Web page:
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Mental Health Awareness, Mentally and Physically Abuse

Mental Health Awareness by Muddled Up Mummy

Today (10th of October 2015) is World Mental Health Day. So to do my part in trying to create and spread awareness I want to share with you my story. I am the person behind ‘Muddled up Mummy‘ and I call it ‘Behind the Smile.’

Please feel free to ‘share’ this to help create more awareness on Mental Health.

By the way, it’s long but very much worth the read. If you don’t have time to read it now, please save it for later.

Behind the Smile:
Mental Health AwarenessFor those of you that have met me, I’m sure you’d probably say I seem like a really happy go lucky kind of person. For those of you who haven’t met me, I’m sure you’d probably say similar. After all, I am a very optimistic and a positive type of person. You can probably tell this from my posts on Muddled up Mummy. But there is more to me than meets the eye. Behind the smile, there is a whole other person. A person who has been through more than most people you know. So let me introduce to you the real me.

I was born in Perth WA Australia in 1984. I was born into what seemed like the perfect little family. To onlookers, it would have been. Behind closed doors, though, it was far from that. At first things seemed good. Well for a bit they were. Then my brother was born and soon things turned really sour in our perfect little family scenario.

First it started with my Mother. She was mentally and physically abused by the person who was supposed to love her. After a couple of years, my father kidnapped my brother and I and fled to the capital of Australia, Canberra.

My mother soon followed, but he wouldn’t let her see us. She was devastated, and the fact that she already suffered from poor mental health didn’t help. As time went on my father got worse. He was hurting everyone, even his own kids.
Once he put me in hospital in the Intensive Care Unit, fighting for my life. What he did to me is a bit too much to share, though, but so you all know it wasn’t pretty, and I was only 4.
Another day he was sick of me and put me in the car boot while he was driving.
My brother and I were living in fear. Every mistake we made suffered costly consequences at the hands of our so-called father.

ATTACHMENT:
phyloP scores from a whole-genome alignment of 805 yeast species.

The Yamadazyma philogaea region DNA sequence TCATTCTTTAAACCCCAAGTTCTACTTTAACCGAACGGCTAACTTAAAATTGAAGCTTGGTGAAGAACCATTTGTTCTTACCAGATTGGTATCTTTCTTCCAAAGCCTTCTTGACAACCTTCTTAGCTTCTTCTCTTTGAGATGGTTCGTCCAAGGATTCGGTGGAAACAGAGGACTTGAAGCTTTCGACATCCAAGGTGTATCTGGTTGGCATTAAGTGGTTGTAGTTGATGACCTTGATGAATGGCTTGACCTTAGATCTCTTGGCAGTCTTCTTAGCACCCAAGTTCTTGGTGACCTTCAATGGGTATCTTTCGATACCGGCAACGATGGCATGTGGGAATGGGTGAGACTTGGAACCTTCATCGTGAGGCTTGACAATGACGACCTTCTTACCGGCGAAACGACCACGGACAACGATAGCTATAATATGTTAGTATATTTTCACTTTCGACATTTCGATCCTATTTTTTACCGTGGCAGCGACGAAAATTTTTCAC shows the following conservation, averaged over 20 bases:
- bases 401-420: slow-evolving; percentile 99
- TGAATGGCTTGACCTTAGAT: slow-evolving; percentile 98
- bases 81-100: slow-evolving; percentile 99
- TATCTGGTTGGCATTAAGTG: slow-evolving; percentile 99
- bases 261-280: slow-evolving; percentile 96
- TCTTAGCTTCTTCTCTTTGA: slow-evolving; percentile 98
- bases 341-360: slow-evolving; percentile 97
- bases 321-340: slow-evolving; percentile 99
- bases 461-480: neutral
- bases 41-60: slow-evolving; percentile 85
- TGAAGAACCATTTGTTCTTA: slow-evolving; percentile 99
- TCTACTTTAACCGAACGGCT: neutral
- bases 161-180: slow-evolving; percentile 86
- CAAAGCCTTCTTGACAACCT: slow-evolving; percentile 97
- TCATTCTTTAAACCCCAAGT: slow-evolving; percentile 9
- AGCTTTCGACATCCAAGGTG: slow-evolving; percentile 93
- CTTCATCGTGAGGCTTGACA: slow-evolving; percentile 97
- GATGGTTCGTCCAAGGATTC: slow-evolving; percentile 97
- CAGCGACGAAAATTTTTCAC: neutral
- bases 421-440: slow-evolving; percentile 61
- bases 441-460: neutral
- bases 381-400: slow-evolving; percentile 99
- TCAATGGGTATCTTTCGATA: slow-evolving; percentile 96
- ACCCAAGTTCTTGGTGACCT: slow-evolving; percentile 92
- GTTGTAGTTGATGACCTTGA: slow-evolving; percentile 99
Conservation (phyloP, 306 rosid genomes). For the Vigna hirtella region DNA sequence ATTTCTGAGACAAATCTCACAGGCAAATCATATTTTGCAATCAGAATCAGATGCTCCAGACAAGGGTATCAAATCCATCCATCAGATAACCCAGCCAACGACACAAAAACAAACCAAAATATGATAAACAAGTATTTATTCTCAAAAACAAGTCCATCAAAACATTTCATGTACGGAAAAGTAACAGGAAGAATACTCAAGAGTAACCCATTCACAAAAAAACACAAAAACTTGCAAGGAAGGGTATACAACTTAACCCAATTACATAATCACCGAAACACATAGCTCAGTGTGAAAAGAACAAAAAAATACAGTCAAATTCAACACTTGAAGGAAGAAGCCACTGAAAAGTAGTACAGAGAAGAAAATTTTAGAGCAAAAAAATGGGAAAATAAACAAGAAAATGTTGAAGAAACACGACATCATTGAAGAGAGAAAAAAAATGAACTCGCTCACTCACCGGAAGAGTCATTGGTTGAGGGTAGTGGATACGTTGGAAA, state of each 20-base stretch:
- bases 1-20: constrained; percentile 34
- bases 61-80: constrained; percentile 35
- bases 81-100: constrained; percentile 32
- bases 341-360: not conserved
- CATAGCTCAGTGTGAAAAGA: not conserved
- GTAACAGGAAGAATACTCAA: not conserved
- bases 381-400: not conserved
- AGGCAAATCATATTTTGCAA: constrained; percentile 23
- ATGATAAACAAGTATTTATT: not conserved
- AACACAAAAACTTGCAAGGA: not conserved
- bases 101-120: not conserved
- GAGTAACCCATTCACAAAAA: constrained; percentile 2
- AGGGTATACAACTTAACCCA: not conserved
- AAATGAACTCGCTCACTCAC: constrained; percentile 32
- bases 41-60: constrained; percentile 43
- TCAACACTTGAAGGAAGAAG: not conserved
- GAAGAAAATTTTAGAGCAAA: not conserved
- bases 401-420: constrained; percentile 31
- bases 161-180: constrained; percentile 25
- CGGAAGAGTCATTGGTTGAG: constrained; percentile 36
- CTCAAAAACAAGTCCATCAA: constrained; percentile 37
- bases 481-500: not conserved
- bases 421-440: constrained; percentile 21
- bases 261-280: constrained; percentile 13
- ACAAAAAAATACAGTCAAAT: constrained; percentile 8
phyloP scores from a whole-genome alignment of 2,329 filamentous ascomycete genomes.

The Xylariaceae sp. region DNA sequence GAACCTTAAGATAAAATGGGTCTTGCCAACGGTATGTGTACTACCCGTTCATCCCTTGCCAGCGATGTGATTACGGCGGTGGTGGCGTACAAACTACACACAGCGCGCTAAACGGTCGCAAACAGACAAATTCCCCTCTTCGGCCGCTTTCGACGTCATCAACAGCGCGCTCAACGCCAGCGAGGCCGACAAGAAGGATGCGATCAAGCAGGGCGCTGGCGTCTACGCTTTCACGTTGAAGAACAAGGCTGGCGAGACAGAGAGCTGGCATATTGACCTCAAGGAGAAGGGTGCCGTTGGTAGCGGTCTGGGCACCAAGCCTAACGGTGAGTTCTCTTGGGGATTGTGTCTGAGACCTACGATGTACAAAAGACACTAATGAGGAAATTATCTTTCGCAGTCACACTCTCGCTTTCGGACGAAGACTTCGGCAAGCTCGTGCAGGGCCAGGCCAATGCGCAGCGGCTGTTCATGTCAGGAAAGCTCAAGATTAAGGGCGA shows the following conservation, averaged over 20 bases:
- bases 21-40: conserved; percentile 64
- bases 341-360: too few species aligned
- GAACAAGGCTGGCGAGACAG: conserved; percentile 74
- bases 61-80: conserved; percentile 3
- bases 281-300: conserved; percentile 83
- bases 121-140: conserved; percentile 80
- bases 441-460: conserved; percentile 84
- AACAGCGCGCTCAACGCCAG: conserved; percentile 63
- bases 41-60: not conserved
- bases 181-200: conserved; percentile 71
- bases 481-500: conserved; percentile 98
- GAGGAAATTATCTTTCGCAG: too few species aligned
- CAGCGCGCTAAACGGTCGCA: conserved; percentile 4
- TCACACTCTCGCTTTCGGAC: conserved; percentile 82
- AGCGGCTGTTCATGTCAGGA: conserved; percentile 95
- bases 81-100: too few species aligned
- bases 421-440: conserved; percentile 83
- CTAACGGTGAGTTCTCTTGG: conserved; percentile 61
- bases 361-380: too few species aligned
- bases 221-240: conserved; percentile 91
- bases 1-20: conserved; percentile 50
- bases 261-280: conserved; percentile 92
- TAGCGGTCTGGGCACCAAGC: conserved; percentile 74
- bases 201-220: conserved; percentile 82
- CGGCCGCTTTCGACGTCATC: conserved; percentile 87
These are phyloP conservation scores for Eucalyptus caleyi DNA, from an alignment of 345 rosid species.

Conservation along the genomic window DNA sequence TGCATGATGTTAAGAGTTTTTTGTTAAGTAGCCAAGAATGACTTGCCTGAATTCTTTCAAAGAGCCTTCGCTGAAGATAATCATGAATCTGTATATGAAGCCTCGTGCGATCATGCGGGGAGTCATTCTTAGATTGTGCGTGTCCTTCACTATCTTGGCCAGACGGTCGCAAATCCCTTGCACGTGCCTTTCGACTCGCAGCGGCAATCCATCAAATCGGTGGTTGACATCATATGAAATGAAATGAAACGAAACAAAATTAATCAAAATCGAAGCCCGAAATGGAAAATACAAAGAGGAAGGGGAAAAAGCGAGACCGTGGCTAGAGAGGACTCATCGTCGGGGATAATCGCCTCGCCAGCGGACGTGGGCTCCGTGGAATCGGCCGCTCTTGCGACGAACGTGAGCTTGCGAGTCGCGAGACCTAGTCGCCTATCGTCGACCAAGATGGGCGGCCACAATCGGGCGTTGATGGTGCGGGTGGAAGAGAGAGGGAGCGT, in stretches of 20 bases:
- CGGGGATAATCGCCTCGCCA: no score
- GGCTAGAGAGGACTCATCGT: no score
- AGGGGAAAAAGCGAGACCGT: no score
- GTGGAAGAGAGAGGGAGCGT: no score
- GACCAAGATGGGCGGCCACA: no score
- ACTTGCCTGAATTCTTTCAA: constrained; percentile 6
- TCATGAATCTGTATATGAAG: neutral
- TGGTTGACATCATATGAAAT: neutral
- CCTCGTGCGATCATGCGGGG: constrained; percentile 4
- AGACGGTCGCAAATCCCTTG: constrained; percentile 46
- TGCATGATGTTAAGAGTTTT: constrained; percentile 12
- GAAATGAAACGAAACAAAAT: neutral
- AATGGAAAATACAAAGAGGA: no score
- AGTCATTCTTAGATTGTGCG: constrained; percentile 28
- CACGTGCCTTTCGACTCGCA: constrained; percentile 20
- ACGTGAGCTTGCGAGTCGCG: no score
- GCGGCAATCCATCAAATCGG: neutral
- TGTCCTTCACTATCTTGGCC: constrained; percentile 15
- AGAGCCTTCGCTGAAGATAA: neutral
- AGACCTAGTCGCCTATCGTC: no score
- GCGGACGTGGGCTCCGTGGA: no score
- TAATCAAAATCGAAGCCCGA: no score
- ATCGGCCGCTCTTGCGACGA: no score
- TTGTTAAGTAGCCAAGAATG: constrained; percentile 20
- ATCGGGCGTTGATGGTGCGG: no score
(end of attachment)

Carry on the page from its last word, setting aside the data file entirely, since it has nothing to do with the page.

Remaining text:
This went on for quite some time until authorities finally stepped in, and we were saved and went to live in foster care.

We soon started seeing our mother, and that eventually became every Saturday. She was the most beautiful soul, and I knew this already at such a young age. It was sad for us though as she suffered from Bipolar disorder and really couldn’t take care of us full time. So, when we did see her we really looked forward to it. We adored her so much. In my eyes, she was perfect and could do no wrong.

At the time though we didn’t even know she wasn’t well mentally. Then one day just before I turned 11 she passed away from a burst an aneurysm in the brain. I felt an angel had been taken from the earth. I was so sad. Yes, even angry.

God had taken one of the most beautiful souls on earth, and it had to be my mother.

I took this out on my foster mum because, in my eyes, she would never be, or could replace MY MUM.

I was really down for many years. I was never the same after my mother died.
As I got older, I started to date. I was in 3 serious relationships over a period of eight years. Two of them were disasters. The other wasn’t that great either – full of violence and mental abuse, name calling, control, alcoholism and cheating.

These were just some of things I had to endure. After I finally got free from this vicious dating spiral, I realized I‘d been dating versions of my dad and lost a lot of trust in people.

After years of torment, I developed a mental illness. Although doctors believe now, I had problems with my mental health from a young age as I would always struggle. But, after my entire trauma from both my childhood and from adulthood, I was diagnosed with post-traumatic stress disorder (PTSD.)

I tried to take my life many times and was in the hospital a lot. Slowly though I started to understand it was trauma from my past catching up with me and invading my life like a virus I couldn’t shake.

With a lot of support, I got my life back on track. It took a lot of strength and plenty of counseling, but I got there. But, this wasn’t the end of my struggles. It turns out I had Bipolar.

I was diagnosed with Bipolar disorder a couple of years ago but, they say it’s been around for awhile and just wasn’t being treated.

I hated getting this label. It made me feel like I must be some kind of crazy. But, you know what; it really doesn’t make me crazy at all. I can’t help that I have this. They say it was probably passed down to me because both my parents had it.

But each day after finding out I would wake up, realize I have this label, and it would get me down. So one day I decided to ditch the label. I decided I am who I am, and not the label I’d been given.

So this is me.
I’m intelligent and witty.
I’m not bipolar.
I have a positive outlook on life even if I have some really down days.
I’m not bipolar.
I can actually be pretty funny.
I’m not bipolar.
I’m good looking.
I’m not bipolar.
I’m an amazing mother.
I’m not bipolar.
I’m a great friend, partner, sister, daughter and aunt.
I’m not bipolar.
I am me.
I’m not bipolar.